Collaborators Explore New Ways to Assess Lungs’ Viability for Transplant
Canada’s SQI Diagnostics and the University Health Network (UHN) will work together to advance the development and approval of new rapid protein assays and a point-of-care (POC) diagnostic device to help surgeons assess the viability of lungs and other organs for transplant.
This could represent an important step to improve the health of donor organs so they can be transplanted into seriously ill patients with lung diseases such as pulmonary fibrosis, cystic fibrosis, pulmonary hypertension, and chronic obstructive pulmonary disease.
SQI scientists will work in collaboration with Shaf Keshavjee, MD, who heads the Toronto Lung Transplant Program at UHN and the University of Toronto.
“Integrating rapid diagnostics is a major step forward in lung transplantation,” Keshavjee said. “By providing transplant teams with quantitative metrics to more accurately assess donor lungs, we are moving decision making in transplantation into the era of personalized medicine.”
Lung transplant represents the only possible treatment option for many people with a severe lung disease. But finding suitable donor lungs can be a challenge.
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Only about 20% of donor lungs are used, the lowest utilization rate compared to other solid organ transplants. This is mostly because of the difficulty in assessing the quality and health of the donor lung.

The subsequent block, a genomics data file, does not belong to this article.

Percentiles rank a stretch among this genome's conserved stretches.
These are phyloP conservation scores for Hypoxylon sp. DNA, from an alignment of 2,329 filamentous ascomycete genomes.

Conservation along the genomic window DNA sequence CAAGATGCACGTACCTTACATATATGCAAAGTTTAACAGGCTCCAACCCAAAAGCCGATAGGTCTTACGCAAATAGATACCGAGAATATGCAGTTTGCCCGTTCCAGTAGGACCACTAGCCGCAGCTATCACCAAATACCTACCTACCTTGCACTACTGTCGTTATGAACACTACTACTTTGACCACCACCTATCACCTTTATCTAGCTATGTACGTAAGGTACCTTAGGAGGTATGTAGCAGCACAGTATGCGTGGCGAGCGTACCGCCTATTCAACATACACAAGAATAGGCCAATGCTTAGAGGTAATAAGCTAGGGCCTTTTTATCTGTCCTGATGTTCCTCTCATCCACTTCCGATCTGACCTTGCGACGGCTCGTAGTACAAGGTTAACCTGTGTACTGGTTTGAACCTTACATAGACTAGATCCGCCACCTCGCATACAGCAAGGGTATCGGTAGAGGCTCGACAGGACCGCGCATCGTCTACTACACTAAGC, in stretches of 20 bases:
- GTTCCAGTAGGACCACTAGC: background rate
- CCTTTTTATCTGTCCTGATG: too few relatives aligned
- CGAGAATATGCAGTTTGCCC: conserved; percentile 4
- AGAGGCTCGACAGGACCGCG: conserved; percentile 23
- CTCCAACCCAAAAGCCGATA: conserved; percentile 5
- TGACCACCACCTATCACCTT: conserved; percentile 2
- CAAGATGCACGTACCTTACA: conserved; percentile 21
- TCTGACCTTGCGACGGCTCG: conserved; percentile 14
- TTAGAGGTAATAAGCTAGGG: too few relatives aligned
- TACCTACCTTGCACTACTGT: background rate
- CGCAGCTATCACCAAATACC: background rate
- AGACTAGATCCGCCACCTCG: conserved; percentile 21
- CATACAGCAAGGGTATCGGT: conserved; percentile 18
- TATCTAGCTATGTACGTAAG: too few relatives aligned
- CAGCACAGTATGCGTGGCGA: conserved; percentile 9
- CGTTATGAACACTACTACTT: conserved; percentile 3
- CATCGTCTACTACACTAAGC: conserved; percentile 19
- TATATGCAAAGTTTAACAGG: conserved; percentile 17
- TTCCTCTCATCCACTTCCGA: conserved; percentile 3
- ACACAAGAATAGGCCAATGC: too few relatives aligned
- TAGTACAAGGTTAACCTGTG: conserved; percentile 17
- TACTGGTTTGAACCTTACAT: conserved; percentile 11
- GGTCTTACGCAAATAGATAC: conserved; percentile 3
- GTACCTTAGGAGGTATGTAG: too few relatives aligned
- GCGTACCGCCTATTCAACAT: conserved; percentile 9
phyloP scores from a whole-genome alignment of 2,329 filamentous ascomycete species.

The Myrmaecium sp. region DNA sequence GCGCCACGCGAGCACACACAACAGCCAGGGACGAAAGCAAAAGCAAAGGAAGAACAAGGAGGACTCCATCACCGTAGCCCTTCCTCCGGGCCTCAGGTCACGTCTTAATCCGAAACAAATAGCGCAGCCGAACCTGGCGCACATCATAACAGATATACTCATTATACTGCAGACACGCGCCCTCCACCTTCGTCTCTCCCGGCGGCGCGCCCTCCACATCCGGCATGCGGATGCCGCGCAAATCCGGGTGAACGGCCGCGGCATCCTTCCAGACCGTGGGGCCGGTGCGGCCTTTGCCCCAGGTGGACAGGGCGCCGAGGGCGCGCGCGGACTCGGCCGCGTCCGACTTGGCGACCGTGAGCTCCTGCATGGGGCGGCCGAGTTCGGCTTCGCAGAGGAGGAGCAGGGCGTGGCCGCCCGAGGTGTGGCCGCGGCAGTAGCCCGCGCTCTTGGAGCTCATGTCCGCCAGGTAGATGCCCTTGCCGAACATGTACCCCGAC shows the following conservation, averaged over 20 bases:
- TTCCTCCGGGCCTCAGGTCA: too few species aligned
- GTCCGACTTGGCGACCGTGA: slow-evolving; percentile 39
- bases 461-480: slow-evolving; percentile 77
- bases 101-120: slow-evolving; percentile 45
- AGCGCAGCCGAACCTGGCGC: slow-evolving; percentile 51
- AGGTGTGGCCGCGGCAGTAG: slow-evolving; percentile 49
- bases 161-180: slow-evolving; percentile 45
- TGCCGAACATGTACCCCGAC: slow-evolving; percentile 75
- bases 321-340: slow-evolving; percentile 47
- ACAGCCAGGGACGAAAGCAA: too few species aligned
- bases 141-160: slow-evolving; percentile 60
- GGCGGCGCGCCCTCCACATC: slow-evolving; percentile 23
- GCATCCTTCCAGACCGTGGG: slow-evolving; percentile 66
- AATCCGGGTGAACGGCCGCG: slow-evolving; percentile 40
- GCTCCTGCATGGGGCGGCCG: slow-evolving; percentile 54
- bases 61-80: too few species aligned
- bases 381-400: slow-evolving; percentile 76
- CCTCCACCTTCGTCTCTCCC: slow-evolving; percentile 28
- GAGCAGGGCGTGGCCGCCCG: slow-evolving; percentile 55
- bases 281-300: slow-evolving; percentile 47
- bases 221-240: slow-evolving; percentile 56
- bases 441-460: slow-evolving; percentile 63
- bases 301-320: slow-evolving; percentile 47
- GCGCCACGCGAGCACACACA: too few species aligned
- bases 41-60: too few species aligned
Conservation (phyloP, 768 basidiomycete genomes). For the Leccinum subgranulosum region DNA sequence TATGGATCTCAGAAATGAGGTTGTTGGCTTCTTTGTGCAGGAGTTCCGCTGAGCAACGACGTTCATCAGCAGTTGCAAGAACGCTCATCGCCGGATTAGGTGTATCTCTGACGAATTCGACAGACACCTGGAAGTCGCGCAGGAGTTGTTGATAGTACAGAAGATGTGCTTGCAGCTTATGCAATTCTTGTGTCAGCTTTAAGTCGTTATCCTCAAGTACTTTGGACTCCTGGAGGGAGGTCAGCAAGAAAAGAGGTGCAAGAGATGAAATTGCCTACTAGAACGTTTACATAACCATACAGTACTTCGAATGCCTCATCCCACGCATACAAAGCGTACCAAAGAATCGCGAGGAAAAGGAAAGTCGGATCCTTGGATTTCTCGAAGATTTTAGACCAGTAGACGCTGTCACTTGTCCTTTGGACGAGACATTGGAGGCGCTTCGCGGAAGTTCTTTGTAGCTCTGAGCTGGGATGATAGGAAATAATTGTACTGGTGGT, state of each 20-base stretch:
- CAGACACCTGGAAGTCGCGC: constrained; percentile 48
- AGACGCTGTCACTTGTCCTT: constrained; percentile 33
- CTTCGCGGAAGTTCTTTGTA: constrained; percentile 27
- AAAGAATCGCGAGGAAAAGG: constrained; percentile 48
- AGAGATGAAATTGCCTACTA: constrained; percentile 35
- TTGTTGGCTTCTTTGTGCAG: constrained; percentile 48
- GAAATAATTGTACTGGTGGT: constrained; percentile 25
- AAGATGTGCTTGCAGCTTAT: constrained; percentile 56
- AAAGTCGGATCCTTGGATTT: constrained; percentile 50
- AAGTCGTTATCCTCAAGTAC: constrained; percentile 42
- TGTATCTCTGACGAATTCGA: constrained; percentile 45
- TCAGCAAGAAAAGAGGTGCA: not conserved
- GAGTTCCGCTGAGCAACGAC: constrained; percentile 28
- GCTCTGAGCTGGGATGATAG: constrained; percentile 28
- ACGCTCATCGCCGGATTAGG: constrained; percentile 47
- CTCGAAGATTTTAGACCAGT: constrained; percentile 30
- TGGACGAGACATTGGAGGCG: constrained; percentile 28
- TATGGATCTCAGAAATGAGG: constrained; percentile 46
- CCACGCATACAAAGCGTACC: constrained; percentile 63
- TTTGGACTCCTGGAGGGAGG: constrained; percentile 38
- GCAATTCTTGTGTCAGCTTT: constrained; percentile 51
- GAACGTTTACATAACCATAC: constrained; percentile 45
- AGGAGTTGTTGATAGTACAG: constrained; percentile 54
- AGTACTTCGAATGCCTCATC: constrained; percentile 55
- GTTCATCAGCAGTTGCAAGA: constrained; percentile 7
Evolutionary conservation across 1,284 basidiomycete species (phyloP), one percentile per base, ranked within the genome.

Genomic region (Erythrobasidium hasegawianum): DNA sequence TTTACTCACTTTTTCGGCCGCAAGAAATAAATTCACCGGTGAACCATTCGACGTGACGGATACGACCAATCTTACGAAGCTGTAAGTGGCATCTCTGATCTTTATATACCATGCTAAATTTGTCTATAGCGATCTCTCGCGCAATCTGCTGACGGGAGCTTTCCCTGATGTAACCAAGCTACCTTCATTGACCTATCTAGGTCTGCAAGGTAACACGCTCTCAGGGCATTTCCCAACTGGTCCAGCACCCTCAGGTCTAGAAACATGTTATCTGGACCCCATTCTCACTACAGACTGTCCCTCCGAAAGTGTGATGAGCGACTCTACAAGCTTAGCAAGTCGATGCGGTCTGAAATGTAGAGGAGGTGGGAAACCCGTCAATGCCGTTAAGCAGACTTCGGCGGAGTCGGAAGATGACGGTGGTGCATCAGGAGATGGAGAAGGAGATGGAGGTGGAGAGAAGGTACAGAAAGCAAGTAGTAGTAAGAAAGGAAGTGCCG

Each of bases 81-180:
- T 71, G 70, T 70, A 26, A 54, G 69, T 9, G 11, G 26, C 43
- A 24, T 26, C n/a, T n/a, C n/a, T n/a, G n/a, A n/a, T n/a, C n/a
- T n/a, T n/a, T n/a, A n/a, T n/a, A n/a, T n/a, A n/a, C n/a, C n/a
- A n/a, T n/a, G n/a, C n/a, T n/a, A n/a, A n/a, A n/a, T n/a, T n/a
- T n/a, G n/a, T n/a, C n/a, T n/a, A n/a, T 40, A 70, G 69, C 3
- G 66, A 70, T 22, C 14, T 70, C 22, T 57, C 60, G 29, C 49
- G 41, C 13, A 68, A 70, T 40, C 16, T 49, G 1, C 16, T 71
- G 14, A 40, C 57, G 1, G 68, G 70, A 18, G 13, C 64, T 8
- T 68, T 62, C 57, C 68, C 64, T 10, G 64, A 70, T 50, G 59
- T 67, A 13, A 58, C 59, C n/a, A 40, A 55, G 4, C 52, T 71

Currently, the decision on whether a lung is suitable is largely based on the surgeon’s assessment and qualitative clinical factors available during the organ donation process. Still, even with proper lung assessments and organ preservation methods, the real health status of an organ may not be detectable by the surgeon at the time of the transplant, which can lead to suboptimal patient outcomes.
Therefore, finding ways to enhance donor lung evaluation prior to transplant may significantly improve the chances of viability and a positive outcome.
SQI will work with UHN to develop a rapid test to assess multiple proteins at the same time, as well as a POC device. These new diagnostic methods will be designed based on predictive biomarkers developed at UHN to more accurately and quantitatively evaluate the suitability of a lung for transplant.
“This agreement represents a reputational landmark for SQI, given the pioneering and global leadership role of Toronto and UHN in the growing field of lung transplantation,” said Andrew Morris, CEO of SQI Diagnostics. “SQI’s multi-array testing is proving to be applicable in areas well beyond drug development and disease identification.”